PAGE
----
wired to them directly by Western Union, Moneygram,
or any other wire service. Fees incurred in
a legitimate loan generally are deducted before
the funds are dispersed. These requests should
be a clear warning to the consumer, as should
any loan company that is pressing you for an
instant decision on their offer.
to Do if You Have Fallen Prey to Advance
Fee Loan Fraud
this crime is essential. Many are ashamed
to admit that they have been conned by
such schemes, failing to report the fraud
due to embarrassment. Those that do not
make these crimes known leave the door
open for these predators to strike again.
While reporting such crimes does not
always assure that the scam artist is
caught, it does raise awareness of these
schemes, shrinking their pool of potential
a complaint with the Federal Trade
Commission can be done online in approximately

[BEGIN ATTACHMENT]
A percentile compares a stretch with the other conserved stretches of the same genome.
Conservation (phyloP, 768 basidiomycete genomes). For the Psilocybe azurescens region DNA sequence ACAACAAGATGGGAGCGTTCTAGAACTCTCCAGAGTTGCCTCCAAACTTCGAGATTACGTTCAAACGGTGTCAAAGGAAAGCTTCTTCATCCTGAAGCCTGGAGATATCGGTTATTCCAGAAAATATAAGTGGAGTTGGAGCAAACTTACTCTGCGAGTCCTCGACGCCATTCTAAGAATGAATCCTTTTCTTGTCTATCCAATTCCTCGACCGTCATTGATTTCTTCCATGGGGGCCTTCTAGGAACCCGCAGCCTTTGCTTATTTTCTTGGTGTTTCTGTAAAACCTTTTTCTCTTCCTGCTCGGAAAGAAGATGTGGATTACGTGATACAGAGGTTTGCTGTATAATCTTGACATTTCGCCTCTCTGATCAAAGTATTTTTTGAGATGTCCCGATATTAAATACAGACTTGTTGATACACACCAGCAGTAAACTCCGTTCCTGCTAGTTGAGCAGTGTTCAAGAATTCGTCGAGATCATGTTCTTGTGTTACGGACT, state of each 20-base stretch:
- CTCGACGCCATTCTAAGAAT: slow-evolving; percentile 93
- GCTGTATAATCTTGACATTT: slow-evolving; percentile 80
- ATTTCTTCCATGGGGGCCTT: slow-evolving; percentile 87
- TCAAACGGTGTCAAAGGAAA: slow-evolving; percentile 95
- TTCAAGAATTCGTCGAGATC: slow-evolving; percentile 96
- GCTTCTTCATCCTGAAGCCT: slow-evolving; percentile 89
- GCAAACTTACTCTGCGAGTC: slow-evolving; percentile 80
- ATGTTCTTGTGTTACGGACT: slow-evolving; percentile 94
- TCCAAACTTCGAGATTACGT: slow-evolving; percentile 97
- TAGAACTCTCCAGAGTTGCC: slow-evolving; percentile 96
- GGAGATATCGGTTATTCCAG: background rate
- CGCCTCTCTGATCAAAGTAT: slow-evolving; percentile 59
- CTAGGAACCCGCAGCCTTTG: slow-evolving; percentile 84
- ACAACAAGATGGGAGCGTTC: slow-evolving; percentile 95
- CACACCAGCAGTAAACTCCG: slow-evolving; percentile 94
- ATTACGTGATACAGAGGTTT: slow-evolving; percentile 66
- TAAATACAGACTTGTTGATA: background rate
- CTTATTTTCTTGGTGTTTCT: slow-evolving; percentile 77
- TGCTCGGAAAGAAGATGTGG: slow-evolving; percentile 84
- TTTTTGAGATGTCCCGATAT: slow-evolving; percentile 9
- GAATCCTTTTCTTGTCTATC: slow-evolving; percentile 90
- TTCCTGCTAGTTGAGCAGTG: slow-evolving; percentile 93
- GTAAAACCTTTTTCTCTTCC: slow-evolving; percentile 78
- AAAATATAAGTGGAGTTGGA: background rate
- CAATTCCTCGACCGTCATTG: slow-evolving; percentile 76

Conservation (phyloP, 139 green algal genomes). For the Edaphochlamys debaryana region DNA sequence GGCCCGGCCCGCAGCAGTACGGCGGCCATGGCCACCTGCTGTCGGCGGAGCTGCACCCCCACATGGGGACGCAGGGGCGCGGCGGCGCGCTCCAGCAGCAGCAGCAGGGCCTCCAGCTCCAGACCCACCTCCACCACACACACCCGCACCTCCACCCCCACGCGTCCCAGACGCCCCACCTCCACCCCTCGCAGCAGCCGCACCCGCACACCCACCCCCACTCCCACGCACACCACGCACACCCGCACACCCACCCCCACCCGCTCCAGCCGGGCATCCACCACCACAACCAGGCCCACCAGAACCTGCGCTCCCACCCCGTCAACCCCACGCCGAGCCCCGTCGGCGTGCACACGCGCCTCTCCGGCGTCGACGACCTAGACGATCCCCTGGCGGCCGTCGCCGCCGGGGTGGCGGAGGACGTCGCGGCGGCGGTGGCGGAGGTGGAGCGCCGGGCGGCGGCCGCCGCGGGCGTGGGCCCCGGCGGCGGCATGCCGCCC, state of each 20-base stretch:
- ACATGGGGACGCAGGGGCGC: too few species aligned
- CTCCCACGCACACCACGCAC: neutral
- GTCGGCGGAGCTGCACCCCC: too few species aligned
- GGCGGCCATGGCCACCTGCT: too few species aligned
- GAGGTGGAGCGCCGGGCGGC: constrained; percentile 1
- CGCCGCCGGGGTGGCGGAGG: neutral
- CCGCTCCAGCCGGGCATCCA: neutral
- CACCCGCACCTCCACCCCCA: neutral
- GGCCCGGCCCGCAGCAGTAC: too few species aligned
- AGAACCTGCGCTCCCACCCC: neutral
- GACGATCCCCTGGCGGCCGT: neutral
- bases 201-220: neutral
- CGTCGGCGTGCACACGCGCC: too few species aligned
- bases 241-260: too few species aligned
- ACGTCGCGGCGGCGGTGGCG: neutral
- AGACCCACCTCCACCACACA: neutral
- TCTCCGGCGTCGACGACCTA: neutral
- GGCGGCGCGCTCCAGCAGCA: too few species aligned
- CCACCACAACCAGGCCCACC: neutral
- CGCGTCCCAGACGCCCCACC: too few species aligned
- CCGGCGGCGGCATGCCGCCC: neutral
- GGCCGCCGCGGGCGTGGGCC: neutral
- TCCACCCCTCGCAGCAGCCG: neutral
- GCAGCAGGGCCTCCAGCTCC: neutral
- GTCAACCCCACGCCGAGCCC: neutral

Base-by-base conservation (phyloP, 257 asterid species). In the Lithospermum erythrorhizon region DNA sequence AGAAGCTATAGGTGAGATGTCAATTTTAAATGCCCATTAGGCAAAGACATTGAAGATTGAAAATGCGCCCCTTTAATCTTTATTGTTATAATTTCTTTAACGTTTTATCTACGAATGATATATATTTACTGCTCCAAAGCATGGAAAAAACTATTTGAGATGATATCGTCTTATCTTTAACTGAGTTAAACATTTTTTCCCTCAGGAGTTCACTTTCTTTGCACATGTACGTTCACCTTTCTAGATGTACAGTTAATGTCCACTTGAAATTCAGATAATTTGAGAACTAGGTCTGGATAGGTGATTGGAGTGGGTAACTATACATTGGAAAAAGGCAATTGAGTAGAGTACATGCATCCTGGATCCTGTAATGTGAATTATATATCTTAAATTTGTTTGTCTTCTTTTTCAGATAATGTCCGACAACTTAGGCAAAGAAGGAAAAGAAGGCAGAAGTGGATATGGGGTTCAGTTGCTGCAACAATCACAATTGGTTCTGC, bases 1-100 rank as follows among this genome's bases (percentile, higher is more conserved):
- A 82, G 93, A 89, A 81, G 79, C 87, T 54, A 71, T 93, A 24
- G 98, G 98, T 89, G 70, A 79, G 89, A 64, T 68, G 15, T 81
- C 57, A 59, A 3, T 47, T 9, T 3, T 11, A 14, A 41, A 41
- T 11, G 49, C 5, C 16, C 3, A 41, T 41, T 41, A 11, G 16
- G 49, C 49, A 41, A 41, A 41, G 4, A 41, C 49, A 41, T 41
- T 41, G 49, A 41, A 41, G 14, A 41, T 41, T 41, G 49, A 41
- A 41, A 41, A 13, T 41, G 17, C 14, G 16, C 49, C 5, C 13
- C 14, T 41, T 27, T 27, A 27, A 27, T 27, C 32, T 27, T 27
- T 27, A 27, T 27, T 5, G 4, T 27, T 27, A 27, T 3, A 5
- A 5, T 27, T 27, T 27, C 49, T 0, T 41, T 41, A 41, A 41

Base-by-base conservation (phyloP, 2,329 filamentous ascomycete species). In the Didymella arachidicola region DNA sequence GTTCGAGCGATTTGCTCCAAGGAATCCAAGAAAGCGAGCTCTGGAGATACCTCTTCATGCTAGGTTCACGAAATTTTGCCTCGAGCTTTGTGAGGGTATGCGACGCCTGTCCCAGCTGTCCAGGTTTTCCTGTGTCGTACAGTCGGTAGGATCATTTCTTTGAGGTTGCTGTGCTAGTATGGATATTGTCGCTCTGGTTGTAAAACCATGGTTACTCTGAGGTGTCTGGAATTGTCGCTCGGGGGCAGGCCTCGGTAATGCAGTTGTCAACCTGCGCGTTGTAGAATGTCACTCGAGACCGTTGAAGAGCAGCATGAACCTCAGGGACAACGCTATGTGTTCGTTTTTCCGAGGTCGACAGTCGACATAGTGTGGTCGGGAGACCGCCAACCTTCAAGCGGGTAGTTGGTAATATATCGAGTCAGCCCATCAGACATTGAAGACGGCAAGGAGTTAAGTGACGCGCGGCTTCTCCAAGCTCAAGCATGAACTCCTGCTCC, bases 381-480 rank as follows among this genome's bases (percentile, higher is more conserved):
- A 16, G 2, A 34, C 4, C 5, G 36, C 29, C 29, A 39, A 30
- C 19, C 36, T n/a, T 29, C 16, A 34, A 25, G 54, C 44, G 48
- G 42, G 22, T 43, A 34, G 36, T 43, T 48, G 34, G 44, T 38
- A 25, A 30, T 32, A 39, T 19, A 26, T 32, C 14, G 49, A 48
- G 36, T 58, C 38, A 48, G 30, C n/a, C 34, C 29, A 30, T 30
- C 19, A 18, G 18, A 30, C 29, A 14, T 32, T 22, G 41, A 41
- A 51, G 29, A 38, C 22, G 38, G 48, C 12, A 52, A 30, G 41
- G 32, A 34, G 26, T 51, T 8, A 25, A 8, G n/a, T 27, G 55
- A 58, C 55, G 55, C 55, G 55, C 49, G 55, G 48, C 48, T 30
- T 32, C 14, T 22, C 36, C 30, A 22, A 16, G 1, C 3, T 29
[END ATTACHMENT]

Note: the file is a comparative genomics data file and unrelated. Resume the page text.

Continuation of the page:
ten minutes. This small investment of
your time can help towards shutting these
operations down before they victimize
scores of other unsuspecting consumers.
these criminals have collected your personal
identifying information, identity
theft is a serious risk. With access
to information from your social security
card, driver’s license, pay stubs,
and bank statements, stealing
your identity will be quite easy,
allowing these scammers to use your
credit for their own purposes. Thousands
in debt could be run up in your name
in a very short period. Checking your
credit report every three months to
monitor for fraudulent activity is
a good idea under such circumstances.
If there is a problem, file formal
disputes with each credit bureau.
Disclaimer: We have built this resource with great care and expertise. We try to keep the articles current and up-to-date, but this isn't always possible given the ever-changing financial and lending markets. As such, DirectLendingSolutions.com provides no guarantees, and NO WARRANTY, expressed or implied, for the accuracy of any information provided, or its applicability to your financial situation. We strongly suggest that you consult your own financial advisor to determine the best course of action for your financial situation.